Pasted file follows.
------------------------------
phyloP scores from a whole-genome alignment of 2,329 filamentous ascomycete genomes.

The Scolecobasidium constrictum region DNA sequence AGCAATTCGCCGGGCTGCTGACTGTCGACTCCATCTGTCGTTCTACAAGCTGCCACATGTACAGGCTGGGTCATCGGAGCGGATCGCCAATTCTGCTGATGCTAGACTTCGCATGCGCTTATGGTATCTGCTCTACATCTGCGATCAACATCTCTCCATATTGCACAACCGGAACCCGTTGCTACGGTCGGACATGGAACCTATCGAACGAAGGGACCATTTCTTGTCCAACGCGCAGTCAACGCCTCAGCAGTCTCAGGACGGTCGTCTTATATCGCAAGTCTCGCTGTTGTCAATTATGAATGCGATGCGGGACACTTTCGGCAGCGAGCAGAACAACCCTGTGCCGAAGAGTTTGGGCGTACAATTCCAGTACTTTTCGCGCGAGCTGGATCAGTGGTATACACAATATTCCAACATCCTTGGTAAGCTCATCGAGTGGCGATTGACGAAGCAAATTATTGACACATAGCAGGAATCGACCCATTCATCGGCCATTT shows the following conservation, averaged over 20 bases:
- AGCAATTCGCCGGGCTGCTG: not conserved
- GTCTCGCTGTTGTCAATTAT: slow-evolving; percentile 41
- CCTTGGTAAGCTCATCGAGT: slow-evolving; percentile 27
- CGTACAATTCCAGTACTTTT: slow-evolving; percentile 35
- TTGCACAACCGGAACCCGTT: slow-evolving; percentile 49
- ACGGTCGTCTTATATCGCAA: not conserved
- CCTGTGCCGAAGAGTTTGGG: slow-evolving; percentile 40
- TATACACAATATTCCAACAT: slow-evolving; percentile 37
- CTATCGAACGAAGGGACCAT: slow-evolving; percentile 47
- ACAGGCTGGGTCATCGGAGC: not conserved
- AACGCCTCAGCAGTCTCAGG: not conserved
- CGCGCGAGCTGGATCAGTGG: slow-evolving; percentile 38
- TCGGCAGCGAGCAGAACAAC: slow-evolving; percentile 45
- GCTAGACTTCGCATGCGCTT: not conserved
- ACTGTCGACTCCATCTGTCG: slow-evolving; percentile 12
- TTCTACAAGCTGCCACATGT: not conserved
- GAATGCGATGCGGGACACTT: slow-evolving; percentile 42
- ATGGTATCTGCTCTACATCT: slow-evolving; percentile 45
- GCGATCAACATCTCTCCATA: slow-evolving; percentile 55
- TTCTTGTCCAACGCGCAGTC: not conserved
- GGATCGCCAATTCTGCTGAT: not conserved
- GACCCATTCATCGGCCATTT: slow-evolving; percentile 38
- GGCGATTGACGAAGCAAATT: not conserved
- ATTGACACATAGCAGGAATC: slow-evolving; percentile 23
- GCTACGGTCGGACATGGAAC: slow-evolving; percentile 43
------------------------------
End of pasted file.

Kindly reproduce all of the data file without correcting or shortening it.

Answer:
phyloP scores from a whole-genome alignment of 2,329 filamentous ascomycete genomes.

The Scolecobasidium constrictum region DNA sequence AGCAATTCGCCGGGCTGCTGACTGTCGACTCCATCTGTCGTTCTACAAGCTGCCACATGTACAGGCTGGGTCATCGGAGCGGATCGCCAATTCTGCTGATGCTAGACTTCGCATGCGCTTATGGTATCTGCTCTACATCTGCGATCAACATCTCTCCATATTGCACAACCGGAACCCGTTGCTACGGTCGGACATGGAACCTATCGAACGAAGGGACCATTTCTTGTCCAACGCGCAGTCAACGCCTCAGCAGTCTCAGGACGGTCGTCTTATATCGCAAGTCTCGCTGTTGTCAATTATGAATGCGATGCGGGACACTTTCGGCAGCGAGCAGAACAACCCTGTGCCGAAGAGTTTGGGCGTACAATTCCAGTACTTTTCGCGCGAGCTGGATCAGTGGTATACACAATATTCCAACATCCTTGGTAAGCTCATCGAGTGGCGATTGACGAAGCAAATTATTGACACATAGCAGGAATCGACCCATTCATCGGCCATTT shows the following conservation, averaged over 20 bases:
- AGCAATTCGCCGGGCTGCTG: not conserved
- GTCTCGCTGTTGTCAATTAT: slow-evolving; percentile 41
- CCTTGGTAAGCTCATCGAGT: slow-evolving; percentile 27
- CGTACAATTCCAGTACTTTT: slow-evolving; percentile 35
- TTGCACAACCGGAACCCGTT: slow-evolving; percentile 49
- ACGGTCGTCTTATATCGCAA: not conserved
- CCTGTGCCGAAGAGTTTGGG: slow-evolving; percentile 40
- TATACACAATATTCCAACAT: slow-evolving; percentile 37
- CTATCGAACGAAGGGACCAT: slow-evolving; percentile 47
- ACAGGCTGGGTCATCGGAGC: not conserved
- AACGCCTCAGCAGTCTCAGG: not conserved
- CGCGCGAGCTGGATCAGTGG: slow-evolving; percentile 38
- TCGGCAGCGAGCAGAACAAC: slow-evolving; percentile 45
- GCTAGACTTCGCATGCGCTT: not conserved
- ACTGTCGACTCCATCTGTCG: slow-evolving; percentile 12
- TTCTACAAGCTGCCACATGT: not conserved
- GAATGCGATGCGGGACACTT: slow-evolving; percentile 42
- ATGGTATCTGCTCTACATCT: slow-evolving; percentile 45
- GCGATCAACATCTCTCCATA: slow-evolving; percentile 55
- TTCTTGTCCAACGCGCAGTC: not conserved
- GGATCGCCAATTCTGCTGAT: not conserved
- GACCCATTCATCGGCCATTT: slow-evolving; percentile 38
- GGCGATTGACGAAGCAAATT: not conserved
- ATTGACACATAGCAGGAATC: slow-evolving; percentile 23
- GCTACGGTCGGACATGGAAC: slow-evolving; percentile 43